If you think Unathi’s larger-than-life energy is a mere public persona that she dons to work, wait until you meet her away from the limelight. Her presence, similar to radio and TV, literally means…*cue* dramatic laughter, animated illustrations and an infectious aura that lingers long after she’s left. Therefore, it would seem like somewhat of an anomaly that she, too, experiences serious downers.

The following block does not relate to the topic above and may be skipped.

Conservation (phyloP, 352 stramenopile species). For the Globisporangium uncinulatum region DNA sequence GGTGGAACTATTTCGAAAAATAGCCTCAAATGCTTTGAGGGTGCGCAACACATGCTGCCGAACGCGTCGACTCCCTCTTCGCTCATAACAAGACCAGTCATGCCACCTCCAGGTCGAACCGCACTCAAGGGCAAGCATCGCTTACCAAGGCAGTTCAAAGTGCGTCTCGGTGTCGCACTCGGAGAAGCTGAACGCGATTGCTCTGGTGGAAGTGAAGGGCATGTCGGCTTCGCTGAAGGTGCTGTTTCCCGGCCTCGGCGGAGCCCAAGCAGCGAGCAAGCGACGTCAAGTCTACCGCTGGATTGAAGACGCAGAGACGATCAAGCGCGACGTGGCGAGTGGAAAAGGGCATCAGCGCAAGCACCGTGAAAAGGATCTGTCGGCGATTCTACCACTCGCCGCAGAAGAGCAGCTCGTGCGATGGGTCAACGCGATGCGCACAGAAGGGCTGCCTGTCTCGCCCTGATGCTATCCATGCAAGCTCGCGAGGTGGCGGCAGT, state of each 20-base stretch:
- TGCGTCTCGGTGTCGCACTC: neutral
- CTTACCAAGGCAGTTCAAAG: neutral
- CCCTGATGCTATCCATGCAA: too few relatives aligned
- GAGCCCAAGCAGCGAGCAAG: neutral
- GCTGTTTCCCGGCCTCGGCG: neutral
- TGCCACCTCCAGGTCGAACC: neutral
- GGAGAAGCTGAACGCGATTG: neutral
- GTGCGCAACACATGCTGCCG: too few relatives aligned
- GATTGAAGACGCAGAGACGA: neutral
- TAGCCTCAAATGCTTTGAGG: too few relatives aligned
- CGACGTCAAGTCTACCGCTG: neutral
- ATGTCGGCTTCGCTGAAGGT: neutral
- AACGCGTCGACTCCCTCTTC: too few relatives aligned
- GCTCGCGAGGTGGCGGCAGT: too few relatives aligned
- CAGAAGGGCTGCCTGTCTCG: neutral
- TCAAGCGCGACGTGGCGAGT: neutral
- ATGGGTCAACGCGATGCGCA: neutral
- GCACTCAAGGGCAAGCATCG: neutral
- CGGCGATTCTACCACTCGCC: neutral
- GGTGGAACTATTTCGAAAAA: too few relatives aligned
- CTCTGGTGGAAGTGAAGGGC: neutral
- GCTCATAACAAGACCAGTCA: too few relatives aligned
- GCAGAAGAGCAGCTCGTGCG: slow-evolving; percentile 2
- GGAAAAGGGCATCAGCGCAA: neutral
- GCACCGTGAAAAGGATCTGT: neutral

She takes this moment to correct some of the misconceptions that have plagued her most of her adult life. “People think I’m stronger and more resilient than I actually am, or that I don’t get hurt by how they treat me. They assume that I’m only sensitive on Idols and that I, weirdly enough, switch that sensitivity off when it comes to the rest of my life,” she says. The truth, and something she says all the time, is that she’s done being strong because she actually has no clue what it means. “I love being vulnerable, and that’s why I’m in therapy. As black women, the expectation is often that we must prioritise others before ourselves, and I’ve had to decode a lot of those beliefs. I love and crave being taken care of. I want to feel protected and covered.”